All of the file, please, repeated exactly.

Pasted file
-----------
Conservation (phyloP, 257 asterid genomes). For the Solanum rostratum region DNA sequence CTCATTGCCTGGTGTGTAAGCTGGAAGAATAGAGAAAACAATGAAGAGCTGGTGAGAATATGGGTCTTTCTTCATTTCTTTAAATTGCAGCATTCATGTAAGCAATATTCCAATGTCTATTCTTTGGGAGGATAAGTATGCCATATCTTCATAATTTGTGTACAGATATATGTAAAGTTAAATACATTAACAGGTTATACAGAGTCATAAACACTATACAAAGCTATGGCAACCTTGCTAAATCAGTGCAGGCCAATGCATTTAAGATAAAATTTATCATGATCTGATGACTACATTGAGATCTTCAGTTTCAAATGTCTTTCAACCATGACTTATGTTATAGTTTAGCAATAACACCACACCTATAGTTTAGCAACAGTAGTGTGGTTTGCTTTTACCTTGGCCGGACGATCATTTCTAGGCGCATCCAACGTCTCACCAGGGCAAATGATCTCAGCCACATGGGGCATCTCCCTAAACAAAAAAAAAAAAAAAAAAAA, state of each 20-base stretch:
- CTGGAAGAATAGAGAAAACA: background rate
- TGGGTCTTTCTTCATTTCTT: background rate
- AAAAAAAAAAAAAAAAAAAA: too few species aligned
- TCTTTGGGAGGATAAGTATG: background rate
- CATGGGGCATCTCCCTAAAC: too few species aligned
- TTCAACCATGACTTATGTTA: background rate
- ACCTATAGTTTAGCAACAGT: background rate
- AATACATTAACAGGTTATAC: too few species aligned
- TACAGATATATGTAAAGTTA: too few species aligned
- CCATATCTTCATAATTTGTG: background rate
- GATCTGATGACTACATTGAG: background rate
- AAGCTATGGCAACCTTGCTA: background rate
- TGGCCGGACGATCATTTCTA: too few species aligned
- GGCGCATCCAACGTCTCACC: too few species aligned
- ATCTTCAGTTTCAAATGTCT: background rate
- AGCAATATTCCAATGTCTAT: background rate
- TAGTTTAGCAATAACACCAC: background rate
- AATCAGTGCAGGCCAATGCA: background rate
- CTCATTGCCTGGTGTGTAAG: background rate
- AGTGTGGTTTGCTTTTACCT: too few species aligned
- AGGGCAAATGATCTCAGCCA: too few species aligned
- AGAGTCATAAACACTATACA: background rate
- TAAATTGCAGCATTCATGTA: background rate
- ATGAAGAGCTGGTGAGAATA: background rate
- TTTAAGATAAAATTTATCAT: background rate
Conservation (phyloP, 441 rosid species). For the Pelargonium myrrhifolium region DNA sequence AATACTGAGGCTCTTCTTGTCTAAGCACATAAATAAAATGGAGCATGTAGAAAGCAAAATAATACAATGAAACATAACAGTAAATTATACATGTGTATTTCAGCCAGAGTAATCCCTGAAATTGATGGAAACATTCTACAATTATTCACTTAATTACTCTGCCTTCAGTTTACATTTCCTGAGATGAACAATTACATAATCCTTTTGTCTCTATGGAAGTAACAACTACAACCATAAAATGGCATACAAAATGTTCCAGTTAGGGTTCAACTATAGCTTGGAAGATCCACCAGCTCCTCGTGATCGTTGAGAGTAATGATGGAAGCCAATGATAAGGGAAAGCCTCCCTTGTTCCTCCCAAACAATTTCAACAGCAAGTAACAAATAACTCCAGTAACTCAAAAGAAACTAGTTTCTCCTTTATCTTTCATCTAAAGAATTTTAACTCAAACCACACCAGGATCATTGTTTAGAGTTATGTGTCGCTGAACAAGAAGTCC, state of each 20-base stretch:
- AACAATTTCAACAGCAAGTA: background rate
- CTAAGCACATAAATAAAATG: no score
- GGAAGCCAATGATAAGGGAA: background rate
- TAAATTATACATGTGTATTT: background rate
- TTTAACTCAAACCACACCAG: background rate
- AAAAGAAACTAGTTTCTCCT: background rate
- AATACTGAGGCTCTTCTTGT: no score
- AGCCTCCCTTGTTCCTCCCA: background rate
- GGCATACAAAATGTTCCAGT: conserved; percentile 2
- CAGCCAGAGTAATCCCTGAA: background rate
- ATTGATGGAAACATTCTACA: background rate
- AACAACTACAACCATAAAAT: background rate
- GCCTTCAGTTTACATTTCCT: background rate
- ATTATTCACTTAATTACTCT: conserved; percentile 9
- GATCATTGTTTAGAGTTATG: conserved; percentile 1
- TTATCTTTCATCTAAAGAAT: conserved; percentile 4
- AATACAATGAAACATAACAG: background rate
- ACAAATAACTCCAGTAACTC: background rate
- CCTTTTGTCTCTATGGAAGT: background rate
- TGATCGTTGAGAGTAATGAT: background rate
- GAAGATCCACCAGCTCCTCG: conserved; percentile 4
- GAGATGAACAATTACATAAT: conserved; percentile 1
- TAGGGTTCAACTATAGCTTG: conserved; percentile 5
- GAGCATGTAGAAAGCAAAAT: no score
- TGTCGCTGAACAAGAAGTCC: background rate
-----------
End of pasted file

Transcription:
Conservation (phyloP, 257 asterid genomes). For the Solanum rostratum region DNA sequence CTCATTGCCTGGTGTGTAAGCTGGAAGAATAGAGAAAACAATGAAGAGCTGGTGAGAATATGGGTCTTTCTTCATTTCTTTAAATTGCAGCATTCATGTAAGCAATATTCCAATGTCTATTCTTTGGGAGGATAAGTATGCCATATCTTCATAATTTGTGTACAGATATATGTAAAGTTAAATACATTAACAGGTTATACAGAGTCATAAACACTATACAAAGCTATGGCAACCTTGCTAAATCAGTGCAGGCCAATGCATTTAAGATAAAATTTATCATGATCTGATGACTACATTGAGATCTTCAGTTTCAAATGTCTTTCAACCATGACTTATGTTATAGTTTAGCAATAACACCACACCTATAGTTTAGCAACAGTAGTGTGGTTTGCTTTTACCTTGGCCGGACGATCATTTCTAGGCGCATCCAACGTCTCACCAGGGCAAATGATCTCAGCCACATGGGGCATCTCCCTAAACAAAAAAAAAAAAAAAAAAAA, state of each 20-base stretch:
- CTGGAAGAATAGAGAAAACA: background rate
- TGGGTCTTTCTTCATTTCTT: background rate
- AAAAAAAAAAAAAAAAAAAA: too few species aligned
- TCTTTGGGAGGATAAGTATG: background rate
- CATGGGGCATCTCCCTAAAC: too few species aligned
- TTCAACCATGACTTATGTTA: background rate
- ACCTATAGTTTAGCAACAGT: background rate
- AATACATTAACAGGTTATAC: too few species aligned
- TACAGATATATGTAAAGTTA: too few species aligned
- CCATATCTTCATAATTTGTG: background rate
- GATCTGATGACTACATTGAG: background rate
- AAGCTATGGCAACCTTGCTA: background rate
- TGGCCGGACGATCATTTCTA: too few species aligned
- GGCGCATCCAACGTCTCACC: too few species aligned
- ATCTTCAGTTTCAAATGTCT: background rate
- AGCAATATTCCAATGTCTAT: background rate
- TAGTTTAGCAATAACACCAC: background rate
- AATCAGTGCAGGCCAATGCA: background rate
- CTCATTGCCTGGTGTGTAAG: background rate
- AGTGTGGTTTGCTTTTACCT: too few species aligned
- AGGGCAAATGATCTCAGCCA: too few species aligned
- AGAGTCATAAACACTATACA: background rate
- TAAATTGCAGCATTCATGTA: background rate
- ATGAAGAGCTGGTGAGAATA: background rate
- TTTAAGATAAAATTTATCAT: background rate
Conservation (phyloP, 441 rosid species). For the Pelargonium myrrhifolium region DNA sequence AATACTGAGGCTCTTCTTGTCTAAGCACATAAATAAAATGGAGCATGTAGAAAGCAAAATAATACAATGAAACATAACAGTAAATTATACATGTGTATTTCAGCCAGAGTAATCCCTGAAATTGATGGAAACATTCTACAATTATTCACTTAATTACTCTGCCTTCAGTTTACATTTCCTGAGATGAACAATTACATAATCCTTTTGTCTCTATGGAAGTAACAACTACAACCATAAAATGGCATACAAAATGTTCCAGTTAGGGTTCAACTATAGCTTGGAAGATCCACCAGCTCCTCGTGATCGTTGAGAGTAATGATGGAAGCCAATGATAAGGGAAAGCCTCCCTTGTTCCTCCCAAACAATTTCAACAGCAAGTAACAAATAACTCCAGTAACTCAAAAGAAACTAGTTTCTCCTTTATCTTTCATCTAAAGAATTTTAACTCAAACCACACCAGGATCATTGTTTAGAGTTATGTGTCGCTGAACAAGAAGTCC, state of each 20-base stretch:
- AACAATTTCAACAGCAAGTA: background rate
- CTAAGCACATAAATAAAATG: no score
- GGAAGCCAATGATAAGGGAA: background rate
- TAAATTATACATGTGTATTT: background rate
- TTTAACTCAAACCACACCAG: background rate
- AAAAGAAACTAGTTTCTCCT: background rate
- AATACTGAGGCTCTTCTTGT: no score
- AGCCTCCCTTGTTCCTCCCA: background rate
- GGCATACAAAATGTTCCAGT: conserved; percentile 2
- CAGCCAGAGTAATCCCTGAA: background rate
- ATTGATGGAAACATTCTACA: background rate
- AACAACTACAACCATAAAAT: background rate
- GCCTTCAGTTTACATTTCCT: background rate
- ATTATTCACTTAATTACTCT: conserved; percentile 9
- GATCATTGTTTAGAGTTATG: conserved; percentile 1
- TTATCTTTCATCTAAAGAAT: conserved; percentile 4
- AATACAATGAAACATAACAG: background rate
- ACAAATAACTCCAGTAACTC: background rate
- CCTTTTGTCTCTATGGAAGT: background rate
- TGATCGTTGAGAGTAATGAT: background rate
- GAAGATCCACCAGCTCCTCG: conserved; percentile 4
- GAGATGAACAATTACATAAT: conserved; percentile 1
- TAGGGTTCAACTATAGCTTG: conserved; percentile 5
- GAGCATGTAGAAAGCAAAAT: no score
- TGTCGCTGAACAAGAAGTCC: background rate